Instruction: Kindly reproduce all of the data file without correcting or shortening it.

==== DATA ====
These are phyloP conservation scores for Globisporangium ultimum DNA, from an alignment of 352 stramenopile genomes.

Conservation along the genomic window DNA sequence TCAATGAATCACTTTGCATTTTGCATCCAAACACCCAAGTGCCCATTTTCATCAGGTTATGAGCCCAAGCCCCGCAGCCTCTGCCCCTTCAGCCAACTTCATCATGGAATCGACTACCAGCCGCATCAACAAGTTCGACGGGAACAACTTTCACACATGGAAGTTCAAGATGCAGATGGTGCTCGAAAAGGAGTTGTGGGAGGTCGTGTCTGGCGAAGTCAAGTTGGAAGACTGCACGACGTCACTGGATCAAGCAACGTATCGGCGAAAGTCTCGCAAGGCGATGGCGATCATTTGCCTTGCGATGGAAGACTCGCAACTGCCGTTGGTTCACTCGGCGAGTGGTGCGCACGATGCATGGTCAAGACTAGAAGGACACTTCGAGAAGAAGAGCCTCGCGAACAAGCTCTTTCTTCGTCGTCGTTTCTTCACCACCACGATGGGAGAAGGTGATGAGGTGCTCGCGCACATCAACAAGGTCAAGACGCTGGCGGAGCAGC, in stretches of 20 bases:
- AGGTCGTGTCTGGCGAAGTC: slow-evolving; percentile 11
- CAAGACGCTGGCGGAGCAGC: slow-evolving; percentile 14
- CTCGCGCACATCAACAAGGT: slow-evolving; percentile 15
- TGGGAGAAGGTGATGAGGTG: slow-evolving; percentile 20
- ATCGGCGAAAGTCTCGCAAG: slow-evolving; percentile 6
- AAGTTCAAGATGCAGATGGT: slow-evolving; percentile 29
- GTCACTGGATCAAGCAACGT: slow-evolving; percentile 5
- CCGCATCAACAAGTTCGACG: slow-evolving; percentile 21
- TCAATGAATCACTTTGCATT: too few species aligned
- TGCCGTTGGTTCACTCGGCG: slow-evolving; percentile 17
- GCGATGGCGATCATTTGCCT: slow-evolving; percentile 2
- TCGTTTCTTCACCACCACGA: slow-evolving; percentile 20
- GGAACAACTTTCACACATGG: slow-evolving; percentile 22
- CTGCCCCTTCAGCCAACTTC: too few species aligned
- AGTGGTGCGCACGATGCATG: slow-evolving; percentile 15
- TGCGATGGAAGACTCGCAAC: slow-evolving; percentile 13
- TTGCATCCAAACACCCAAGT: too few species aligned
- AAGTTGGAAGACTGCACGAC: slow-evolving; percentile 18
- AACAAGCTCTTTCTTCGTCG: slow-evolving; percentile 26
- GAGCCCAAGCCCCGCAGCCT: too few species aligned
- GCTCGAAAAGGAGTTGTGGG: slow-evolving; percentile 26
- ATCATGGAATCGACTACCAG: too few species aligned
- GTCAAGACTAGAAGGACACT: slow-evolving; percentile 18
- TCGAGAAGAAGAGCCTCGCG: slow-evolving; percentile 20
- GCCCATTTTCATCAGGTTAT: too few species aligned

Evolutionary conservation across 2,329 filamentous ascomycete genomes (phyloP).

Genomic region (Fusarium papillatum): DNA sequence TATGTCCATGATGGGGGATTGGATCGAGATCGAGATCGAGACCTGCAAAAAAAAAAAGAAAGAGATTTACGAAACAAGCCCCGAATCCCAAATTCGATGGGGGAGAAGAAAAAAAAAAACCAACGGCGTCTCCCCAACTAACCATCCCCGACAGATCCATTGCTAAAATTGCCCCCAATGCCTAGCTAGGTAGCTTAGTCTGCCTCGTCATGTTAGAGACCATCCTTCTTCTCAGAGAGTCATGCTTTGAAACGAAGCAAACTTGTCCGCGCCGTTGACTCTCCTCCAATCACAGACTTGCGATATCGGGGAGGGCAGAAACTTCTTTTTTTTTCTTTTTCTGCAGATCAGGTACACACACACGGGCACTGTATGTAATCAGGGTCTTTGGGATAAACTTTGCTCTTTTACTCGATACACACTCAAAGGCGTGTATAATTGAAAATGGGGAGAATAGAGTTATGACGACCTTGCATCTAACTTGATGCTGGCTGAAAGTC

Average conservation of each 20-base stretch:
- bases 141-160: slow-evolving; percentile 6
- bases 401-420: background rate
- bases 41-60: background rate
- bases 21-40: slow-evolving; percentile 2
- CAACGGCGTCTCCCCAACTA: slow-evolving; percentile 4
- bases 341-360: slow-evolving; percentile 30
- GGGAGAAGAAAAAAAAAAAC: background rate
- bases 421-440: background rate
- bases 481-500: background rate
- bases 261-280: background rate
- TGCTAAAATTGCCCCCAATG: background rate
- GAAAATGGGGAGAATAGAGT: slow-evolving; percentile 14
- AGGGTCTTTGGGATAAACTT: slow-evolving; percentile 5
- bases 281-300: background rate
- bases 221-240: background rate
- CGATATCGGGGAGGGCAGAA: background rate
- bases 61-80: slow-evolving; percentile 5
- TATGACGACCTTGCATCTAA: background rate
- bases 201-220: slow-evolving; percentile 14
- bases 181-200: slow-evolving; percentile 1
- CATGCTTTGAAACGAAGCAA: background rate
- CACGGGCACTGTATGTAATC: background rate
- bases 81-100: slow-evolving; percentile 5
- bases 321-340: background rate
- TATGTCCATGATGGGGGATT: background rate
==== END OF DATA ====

These are phyloP conservation scores for Globisporangium ultimum DNA, from an alignment of 352 stramenopile genomes.

Conservation along the genomic window DNA sequence TCAATGAATCACTTTGCATTTTGCATCCAAACACCCAAGTGCCCATTTTCATCAGGTTATGAGCCCAAGCCCCGCAGCCTCTGCCCCTTCAGCCAACTTCATCATGGAATCGACTACCAGCCGCATCAACAAGTTCGACGGGAACAACTTTCACACATGGAAGTTCAAGATGCAGATGGTGCTCGAAAAGGAGTTGTGGGAGGTCGTGTCTGGCGAAGTCAAGTTGGAAGACTGCACGACGTCACTGGATCAAGCAACGTATCGGCGAAAGTCTCGCAAGGCGATGGCGATCATTTGCCTTGCGATGGAAGACTCGCAACTGCCGTTGGTTCACTCGGCGAGTGGTGCGCACGATGCATGGTCAAGACTAGAAGGACACTTCGAGAAGAAGAGCCTCGCGAACAAGCTCTTTCTTCGTCGTCGTTTCTTCACCACCACGATGGGAGAAGGTGATGAGGTGCTCGCGCACATCAACAAGGTCAAGACGCTGGCGGAGCAGC, in stretches of 20 bases:
- AGGTCGTGTCTGGCGAAGTC: slow-evolving; percentile 11
- CAAGACGCTGGCGGAGCAGC: slow-evolving; percentile 14
- CTCGCGCACATCAACAAGGT: slow-evolving; percentile 15
- TGGGAGAAGGTGATGAGGTG: slow-evolving; percentile 20
- ATCGGCGAAAGTCTCGCAAG: slow-evolving; percentile 6
- AAGTTCAAGATGCAGATGGT: slow-evolving; percentile 29
- GTCACTGGATCAAGCAACGT: slow-evolving; percentile 5
- CCGCATCAACAAGTTCGACG: slow-evolving; percentile 21
- TCAATGAATCACTTTGCATT: too few species aligned
- TGCCGTTGGTTCACTCGGCG: slow-evolving; percentile 17
- GCGATGGCGATCATTTGCCT: slow-evolving; percentile 2
- TCGTTTCTTCACCACCACGA: slow-evolving; percentile 20
- GGAACAACTTTCACACATGG: slow-evolving; percentile 22
- CTGCCCCTTCAGCCAACTTC: too few species aligned
- AGTGGTGCGCACGATGCATG: slow-evolving; percentile 15
- TGCGATGGAAGACTCGCAAC: slow-evolving; percentile 13
- TTGCATCCAAACACCCAAGT: too few species aligned
- AAGTTGGAAGACTGCACGAC: slow-evolving; percentile 18
- AACAAGCTCTTTCTTCGTCG: slow-evolving; percentile 26
- GAGCCCAAGCCCCGCAGCCT: too few species aligned
- GCTCGAAAAGGAGTTGTGGG: slow-evolving; percentile 26
- ATCATGGAATCGACTACCAG: too few species aligned
- GTCAAGACTAGAAGGACACT: slow-evolving; percentile 18
- TCGAGAAGAAGAGCCTCGCG: slow-evolving; percentile 20
- GCCCATTTTCATCAGGTTAT: too few species aligned

Evolutionary conservation across 2,329 filamentous ascomycete genomes (phyloP).

Genomic region (Fusarium papillatum): DNA sequence TATGTCCATGATGGGGGATTGGATCGAGATCGAGATCGAGACCTGCAAAAAAAAAAAGAAAGAGATTTACGAAACAAGCCCCGAATCCCAAATTCGATGGGGGAGAAGAAAAAAAAAAACCAACGGCGTCTCCCCAACTAACCATCCCCGACAGATCCATTGCTAAAATTGCCCCCAATGCCTAGCTAGGTAGCTTAGTCTGCCTCGTCATGTTAGAGACCATCCTTCTTCTCAGAGAGTCATGCTTTGAAACGAAGCAAACTTGTCCGCGCCGTTGACTCTCCTCCAATCACAGACTTGCGATATCGGGGAGGGCAGAAACTTCTTTTTTTTTCTTTTTCTGCAGATCAGGTACACACACACGGGCACTGTATGTAATCAGGGTCTTTGGGATAAACTTTGCTCTTTTACTCGATACACACTCAAAGGCGTGTATAATTGAAAATGGGGAGAATAGAGTTATGACGACCTTGCATCTAACTTGATGCTGGCTGAAAGTC

Average conservation of each 20-base stretch:
- bases 141-160: slow-evolving; percentile 6
- bases 401-420: background rate
- bases 41-60: background rate
- bases 21-40: slow-evolving; percentile 2
- CAACGGCGTCTCCCCAACTA: slow-evolving; percentile 4
- bases 341-360: slow-evolving; percentile 30
- GGGAGAAGAAAAAAAAAAAC: background rate
- bases 421-440: background rate
- bases 481-500: background rate
- bases 261-280: background rate
- TGCTAAAATTGCCCCCAATG: background rate
- GAAAATGGGGAGAATAGAGT: slow-evolving; percentile 14
- AGGGTCTTTGGGATAAACTT: slow-evolving; percentile 5
- bases 281-300: background rate
- bases 221-240: background rate
- CGATATCGGGGAGGGCAGAA: background rate
- bases 61-80: slow-evolving; percentile 5
- TATGACGACCTTGCATCTAA: background rate
- bases 201-220: slow-evolving; percentile 14
- bases 181-200: slow-evolving; percentile 1
- CATGCTTTGAAACGAAGCAA: background rate
- CACGGGCACTGTATGTAATC: background rate
- bases 81-100: slow-evolving; percentile 5
- bases 321-340: background rate
- TATGTCCATGATGGGGGATT: background rate